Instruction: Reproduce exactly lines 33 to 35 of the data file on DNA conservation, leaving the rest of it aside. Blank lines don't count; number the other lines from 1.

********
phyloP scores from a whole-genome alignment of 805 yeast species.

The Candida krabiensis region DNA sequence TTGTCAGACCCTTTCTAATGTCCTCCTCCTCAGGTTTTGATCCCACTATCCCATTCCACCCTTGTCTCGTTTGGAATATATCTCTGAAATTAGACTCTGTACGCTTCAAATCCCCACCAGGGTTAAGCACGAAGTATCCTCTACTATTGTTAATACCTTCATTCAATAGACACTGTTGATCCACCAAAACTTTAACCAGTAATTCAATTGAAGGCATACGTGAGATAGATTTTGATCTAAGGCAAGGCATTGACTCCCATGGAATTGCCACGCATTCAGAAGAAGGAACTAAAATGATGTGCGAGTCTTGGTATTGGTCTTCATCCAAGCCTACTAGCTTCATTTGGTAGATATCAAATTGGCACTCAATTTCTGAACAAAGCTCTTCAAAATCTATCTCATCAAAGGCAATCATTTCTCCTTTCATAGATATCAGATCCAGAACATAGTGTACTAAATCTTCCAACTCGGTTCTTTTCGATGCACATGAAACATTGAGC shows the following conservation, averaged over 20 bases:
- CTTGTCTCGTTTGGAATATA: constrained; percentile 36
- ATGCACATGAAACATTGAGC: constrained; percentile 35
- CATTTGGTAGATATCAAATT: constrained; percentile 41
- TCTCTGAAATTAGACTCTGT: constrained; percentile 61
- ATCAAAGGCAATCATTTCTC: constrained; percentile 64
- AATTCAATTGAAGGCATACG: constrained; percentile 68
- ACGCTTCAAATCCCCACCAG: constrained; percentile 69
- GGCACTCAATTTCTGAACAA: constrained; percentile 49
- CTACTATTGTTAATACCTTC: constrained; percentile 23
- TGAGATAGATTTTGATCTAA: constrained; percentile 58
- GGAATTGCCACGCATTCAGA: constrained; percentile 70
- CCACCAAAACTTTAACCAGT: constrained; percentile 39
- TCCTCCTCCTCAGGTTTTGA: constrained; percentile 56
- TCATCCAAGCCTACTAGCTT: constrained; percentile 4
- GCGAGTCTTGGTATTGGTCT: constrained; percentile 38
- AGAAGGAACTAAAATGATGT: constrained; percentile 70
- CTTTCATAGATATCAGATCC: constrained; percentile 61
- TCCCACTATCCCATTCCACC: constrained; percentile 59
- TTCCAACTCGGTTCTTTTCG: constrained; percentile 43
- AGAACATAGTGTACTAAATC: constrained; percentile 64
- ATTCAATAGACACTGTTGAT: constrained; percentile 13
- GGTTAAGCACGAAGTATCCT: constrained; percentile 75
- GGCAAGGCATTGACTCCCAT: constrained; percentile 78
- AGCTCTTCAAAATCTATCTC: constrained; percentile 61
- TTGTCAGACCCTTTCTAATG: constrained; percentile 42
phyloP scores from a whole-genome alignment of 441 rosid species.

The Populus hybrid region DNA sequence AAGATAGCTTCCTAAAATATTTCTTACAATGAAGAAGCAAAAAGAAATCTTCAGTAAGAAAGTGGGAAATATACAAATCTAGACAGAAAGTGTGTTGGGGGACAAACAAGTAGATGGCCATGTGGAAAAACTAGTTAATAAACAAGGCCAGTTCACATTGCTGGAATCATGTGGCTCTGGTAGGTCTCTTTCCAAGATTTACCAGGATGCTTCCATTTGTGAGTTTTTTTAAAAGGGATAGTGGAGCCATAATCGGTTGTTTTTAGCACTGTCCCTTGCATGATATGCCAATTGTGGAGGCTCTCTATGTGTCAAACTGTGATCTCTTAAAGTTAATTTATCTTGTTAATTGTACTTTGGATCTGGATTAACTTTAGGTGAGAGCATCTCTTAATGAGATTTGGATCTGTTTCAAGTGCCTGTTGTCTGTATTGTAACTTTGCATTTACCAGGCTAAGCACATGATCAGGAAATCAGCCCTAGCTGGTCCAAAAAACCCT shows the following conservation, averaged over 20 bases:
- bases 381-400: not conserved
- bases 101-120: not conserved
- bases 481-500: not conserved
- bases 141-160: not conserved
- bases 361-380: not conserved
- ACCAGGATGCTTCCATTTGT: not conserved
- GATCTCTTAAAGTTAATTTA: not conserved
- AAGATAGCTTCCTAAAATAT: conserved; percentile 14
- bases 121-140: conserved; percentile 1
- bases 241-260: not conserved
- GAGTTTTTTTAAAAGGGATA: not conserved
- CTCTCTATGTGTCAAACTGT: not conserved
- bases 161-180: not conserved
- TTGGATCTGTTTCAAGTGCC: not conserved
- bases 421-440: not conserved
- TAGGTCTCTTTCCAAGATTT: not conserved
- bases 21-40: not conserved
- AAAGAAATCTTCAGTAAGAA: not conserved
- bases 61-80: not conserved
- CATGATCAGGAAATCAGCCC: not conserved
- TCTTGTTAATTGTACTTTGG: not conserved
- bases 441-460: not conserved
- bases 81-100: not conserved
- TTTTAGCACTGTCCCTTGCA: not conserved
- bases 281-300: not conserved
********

- bases 141-160: not conserved
- bases 361-380: not conserved
- ACCAGGATGCTTCCATTTGT: not conserved